DAYTONA BEACH, Fla. - If sentiment could fuel a race car, Dale Earnhardt Jr. would win the 50th running of The Great American Race by a heartbeat.
NASCAR boss Brian France wants it to happen because Junior is the franchise. He said just that last month, calling Earnhardt the sport's Los Angeles Lakers.
"We're no different than that. If Dale Jr. has a big year," France said with typical understatement during his state-of-the-state speech, "that will help."
Fox wants it because every time Dale Sr.'s second son and namesake wins, the needle on the TV ratings box jumps. And Junior's fans, the sport's biggest tribe by far, want it to prove his drought is less about being overrated than driving underpowered cars the last few years at DEI. Heck, even a few of his rivals in the beleaguered U.S. auto industry wouldn't mind seeing Junior pull his Chevy into Victory Lane, if only because that means a Toyota won't win.
The Japanese cars look especially formidable in just their second year of competing at NASCAR's top level, stoking fears that dominance in the showrooms could extend to the racetrack.
None of them, though, have anything on Junior.
Earnhardt has a new team, a new car, a new sponsor and plenty to prove. Nothing would signal a cleaner break from the past better than winning NASCAR's Super Bowl a second time, right after joining Hendrick Motorsports on the rebound from DEI, the team his father created and left for his third wife and widow, Teresa, to run as she pleases.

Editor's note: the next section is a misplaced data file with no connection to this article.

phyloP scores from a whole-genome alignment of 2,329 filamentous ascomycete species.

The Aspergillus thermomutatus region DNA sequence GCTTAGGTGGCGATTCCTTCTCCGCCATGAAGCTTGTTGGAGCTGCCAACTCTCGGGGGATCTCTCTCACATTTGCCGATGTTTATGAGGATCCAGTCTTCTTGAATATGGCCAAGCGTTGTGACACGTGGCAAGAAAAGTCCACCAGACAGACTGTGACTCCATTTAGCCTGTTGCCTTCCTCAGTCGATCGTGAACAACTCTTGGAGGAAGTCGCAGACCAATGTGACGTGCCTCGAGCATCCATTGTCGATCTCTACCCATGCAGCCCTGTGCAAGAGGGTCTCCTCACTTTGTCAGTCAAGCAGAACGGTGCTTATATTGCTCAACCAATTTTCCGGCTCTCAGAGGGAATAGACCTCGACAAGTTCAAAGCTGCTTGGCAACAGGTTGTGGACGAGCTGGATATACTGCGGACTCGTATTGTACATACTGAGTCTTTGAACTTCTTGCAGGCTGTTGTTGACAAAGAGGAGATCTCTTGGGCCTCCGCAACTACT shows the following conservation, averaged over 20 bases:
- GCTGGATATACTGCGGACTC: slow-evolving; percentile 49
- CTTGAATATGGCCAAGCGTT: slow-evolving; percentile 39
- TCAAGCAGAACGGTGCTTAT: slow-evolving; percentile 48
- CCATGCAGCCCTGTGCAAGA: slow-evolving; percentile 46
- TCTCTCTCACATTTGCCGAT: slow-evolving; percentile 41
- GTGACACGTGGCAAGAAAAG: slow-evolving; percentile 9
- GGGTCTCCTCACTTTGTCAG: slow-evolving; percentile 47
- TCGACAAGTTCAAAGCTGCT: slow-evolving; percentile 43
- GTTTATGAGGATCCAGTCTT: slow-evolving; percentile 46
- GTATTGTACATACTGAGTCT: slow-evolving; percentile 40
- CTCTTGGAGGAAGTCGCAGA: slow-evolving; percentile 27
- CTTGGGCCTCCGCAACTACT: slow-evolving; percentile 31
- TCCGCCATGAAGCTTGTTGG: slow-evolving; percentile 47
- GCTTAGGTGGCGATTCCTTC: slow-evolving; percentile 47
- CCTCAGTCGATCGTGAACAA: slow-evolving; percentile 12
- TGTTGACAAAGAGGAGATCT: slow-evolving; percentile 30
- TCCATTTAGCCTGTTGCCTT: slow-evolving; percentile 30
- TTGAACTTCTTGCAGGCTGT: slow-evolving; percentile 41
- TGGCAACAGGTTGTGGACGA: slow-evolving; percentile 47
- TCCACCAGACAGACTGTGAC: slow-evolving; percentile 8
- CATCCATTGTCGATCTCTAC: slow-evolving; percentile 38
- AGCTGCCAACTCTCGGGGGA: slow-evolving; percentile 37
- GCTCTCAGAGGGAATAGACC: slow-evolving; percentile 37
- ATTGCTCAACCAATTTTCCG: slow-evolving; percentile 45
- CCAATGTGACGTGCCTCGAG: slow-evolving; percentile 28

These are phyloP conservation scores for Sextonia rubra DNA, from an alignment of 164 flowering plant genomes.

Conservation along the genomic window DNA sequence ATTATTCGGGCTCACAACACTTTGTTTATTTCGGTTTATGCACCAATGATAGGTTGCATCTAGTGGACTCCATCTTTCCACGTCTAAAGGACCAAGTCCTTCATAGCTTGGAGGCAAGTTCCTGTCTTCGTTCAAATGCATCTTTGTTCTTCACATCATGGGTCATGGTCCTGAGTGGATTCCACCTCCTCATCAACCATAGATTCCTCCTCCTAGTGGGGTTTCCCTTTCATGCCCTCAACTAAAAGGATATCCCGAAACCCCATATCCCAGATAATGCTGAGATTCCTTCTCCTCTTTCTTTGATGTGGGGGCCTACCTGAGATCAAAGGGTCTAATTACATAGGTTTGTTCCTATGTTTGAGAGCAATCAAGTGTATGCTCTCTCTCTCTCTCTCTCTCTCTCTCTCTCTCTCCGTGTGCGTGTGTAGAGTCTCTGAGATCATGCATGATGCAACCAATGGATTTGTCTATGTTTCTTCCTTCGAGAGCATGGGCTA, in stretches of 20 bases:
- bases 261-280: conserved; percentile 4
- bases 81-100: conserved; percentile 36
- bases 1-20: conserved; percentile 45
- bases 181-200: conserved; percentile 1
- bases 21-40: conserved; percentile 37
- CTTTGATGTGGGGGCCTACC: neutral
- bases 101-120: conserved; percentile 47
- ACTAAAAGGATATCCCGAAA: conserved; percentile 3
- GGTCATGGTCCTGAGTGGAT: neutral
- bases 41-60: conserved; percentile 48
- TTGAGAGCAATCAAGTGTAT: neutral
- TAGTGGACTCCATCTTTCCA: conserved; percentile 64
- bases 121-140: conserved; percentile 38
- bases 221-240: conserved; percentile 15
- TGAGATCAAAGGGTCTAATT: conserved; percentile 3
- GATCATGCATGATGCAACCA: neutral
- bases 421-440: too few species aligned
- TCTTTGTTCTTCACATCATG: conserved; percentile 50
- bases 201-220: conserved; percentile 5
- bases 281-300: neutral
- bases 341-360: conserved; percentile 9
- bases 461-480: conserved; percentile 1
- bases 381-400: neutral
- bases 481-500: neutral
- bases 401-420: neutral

"It makes you feel like you've got to be the luckiest guy on the face of the earth," Earnhardt said. "There ain't a guy out there that wouldn't trade to be in this position. I know that.
"I'm getting ready to drive Hendrick cars - best cars in the business, most popular driver - and I'm on the mind of the head dude? That's where you want to be," he added, "other than holding the championship trophy."
NASCAR is at a crossroads, struggling with sagging TV ratings and selling out fewer venues. Managing the sport's explosive growth has proven every bit as tricky as achieving it, with nearly every change, from the launch of a playoff system to the crackdown on drivers' conduct, drawing yowls from old-school fans.
But a win by Junior could help bridge that gap, too. For all the talk about the good old days, the reality is that the racing has never been more competitive.
The Daytona 500 produces more passes than most. Restrictor-plate races limit every car's horsepower, a feature that makes for close racing and plenty of drafting and bumping. The finish of last year's race might have been the best last lap since the bootleggers and backwoodsmen moved the circus from ramshackle dirt ovals to asphalt superspeedways.
Dale Sr., perhaps the best restrictor-plate racer ever, was killed in a last-lap crash in 2001, in the debut race of NASCAR's first national TV contract with Fox. Instead of dampening interest in what was still a niche sport, that tragedy, and the ensuing debate it touched off over the safety of stock-car racing, only stoked it. But although most of Senior's fans seamlessly made the segue to Junior's camp, he hasn't won anything meaningful since the summer of 2006.
So the move to Hendrick Motorsports has already paid off with victories in the Budweiser Shootout and a qualifying race at Daytona this week. But unless Junior adds today's crown jewel to his haul, it's going to be a tougher sell than ever.